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The Rise and Fall of Gunns Ltd 

Quentin Beresford (author)

ISBN: 9781742234199

Publication Date: Mar 2015

Format: Paperback

The story of Tasmania’s most controversial forestry giant, the corruption that gave it power and the forces that brought it down. Gunns’ collapse in 2012 was a major national news story, as was the arrest of its CEO for insider trading. Quentin Beresford illuminates for the first time the dark corners of the Gunns empire and how it was embedded in an anti-democratic and corrupt system of power.
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The story of Tasmania’s most controversial forestry giant, the corruption that gave it power and the forces that brought it down.

At its peak, Gunns Ltd had a market value of $1 billion, was listed on the ASX 200, was the largest employer in the state of Tasmania and was its largest private landowner. Most of its profits came from woodchipping, mainly from clear-felled old-growth forests. A pulp mill in Tasmania’s Tamar Valley was central to its expansion plans. Gunns’ collapse in 2012 was a major national news story, as was the arrest of its CEO for insider trading.

Quentin Beresford illuminates for the first time the dark corners of the Gunns empire and how it was embedded in an anti-democratic and corrupt system of power supported by both main parties, business and unions. Simmering opposition to Gunns and all it stood for ramped up into an environmental campaign not seen since the Franklin Dam protests.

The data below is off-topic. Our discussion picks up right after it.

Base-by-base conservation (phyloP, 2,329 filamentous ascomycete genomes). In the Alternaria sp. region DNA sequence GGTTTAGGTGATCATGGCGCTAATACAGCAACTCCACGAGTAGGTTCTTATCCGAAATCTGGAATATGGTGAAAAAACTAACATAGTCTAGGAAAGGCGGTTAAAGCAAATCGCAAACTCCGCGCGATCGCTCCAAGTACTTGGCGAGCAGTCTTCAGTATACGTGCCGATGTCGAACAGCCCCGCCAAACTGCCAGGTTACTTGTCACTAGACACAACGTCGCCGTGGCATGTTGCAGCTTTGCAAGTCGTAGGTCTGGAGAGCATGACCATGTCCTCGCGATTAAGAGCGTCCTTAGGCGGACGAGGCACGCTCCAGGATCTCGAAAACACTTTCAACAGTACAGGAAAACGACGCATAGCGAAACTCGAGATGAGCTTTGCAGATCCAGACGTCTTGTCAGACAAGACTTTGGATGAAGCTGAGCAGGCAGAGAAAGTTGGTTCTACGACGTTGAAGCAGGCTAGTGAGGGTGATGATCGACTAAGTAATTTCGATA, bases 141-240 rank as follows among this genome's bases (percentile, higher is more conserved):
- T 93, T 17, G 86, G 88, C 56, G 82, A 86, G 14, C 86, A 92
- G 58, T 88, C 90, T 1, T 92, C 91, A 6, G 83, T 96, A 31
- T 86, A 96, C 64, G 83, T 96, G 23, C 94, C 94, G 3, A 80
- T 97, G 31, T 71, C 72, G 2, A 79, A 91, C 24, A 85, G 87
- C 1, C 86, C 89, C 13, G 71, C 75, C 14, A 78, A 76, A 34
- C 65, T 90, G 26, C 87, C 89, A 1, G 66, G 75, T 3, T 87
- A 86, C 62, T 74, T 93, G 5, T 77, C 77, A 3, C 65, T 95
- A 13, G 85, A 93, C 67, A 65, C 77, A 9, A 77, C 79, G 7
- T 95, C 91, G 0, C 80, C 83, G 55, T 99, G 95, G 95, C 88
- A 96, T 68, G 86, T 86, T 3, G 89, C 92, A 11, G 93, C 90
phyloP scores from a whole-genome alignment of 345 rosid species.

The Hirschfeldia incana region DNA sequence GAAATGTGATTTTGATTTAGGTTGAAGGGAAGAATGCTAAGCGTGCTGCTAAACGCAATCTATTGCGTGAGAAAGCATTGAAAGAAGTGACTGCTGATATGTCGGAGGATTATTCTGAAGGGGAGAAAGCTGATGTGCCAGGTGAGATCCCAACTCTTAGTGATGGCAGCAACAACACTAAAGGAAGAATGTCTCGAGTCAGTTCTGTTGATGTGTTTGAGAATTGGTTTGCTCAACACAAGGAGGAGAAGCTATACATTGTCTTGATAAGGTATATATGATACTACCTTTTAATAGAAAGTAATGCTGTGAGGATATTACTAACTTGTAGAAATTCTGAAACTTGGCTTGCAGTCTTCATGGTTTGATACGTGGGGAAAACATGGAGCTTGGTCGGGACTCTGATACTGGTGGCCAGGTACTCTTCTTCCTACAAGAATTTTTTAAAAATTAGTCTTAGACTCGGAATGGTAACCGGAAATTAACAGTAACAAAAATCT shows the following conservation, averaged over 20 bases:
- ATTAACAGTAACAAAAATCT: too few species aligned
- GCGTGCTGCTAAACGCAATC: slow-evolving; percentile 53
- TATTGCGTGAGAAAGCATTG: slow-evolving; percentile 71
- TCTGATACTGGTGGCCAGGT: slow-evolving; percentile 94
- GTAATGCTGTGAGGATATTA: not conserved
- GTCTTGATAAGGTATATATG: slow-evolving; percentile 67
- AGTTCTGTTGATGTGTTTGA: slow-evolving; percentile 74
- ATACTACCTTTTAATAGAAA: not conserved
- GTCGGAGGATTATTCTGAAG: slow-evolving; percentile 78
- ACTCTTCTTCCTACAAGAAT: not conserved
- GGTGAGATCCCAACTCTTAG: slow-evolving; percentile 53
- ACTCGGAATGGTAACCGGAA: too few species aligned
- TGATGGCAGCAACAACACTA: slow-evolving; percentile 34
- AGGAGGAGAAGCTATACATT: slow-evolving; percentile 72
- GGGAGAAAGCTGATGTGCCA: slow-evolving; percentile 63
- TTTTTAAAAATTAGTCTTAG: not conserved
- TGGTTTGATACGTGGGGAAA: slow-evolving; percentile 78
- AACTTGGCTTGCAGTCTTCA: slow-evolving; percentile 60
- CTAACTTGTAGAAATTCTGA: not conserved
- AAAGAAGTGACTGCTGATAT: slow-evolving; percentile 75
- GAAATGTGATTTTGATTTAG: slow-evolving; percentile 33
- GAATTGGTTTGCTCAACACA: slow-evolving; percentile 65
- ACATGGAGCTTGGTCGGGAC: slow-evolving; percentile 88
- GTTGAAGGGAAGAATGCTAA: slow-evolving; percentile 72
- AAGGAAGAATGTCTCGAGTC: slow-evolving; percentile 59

Fearless and forensic in its analysis, the book shows that Tasmania’s decades-long quest to industrialise nature fails every time.
Pages 448
Dimensions 234 x 153
Date Published 30 Mar 2015
Publisher NewSouth Publishing
Subject/s Politics & Government   Environment   Forestry & related industries   Environmental economics   Australasian & Pacific history  
Quentin Beresford is the author or co-author of numerous books on Australian politics and public policy, including Rob Riley: The Life of an Aboriginal Leader and The Godfather: The life of Brian Burke. Quentin is professor of politics at Edith Cowan University, Australia where he has taught for more than 20 years. Born and educated in Tasmania, he was a journalist on Hobart’s The Mercury in the early to mid-1980s.

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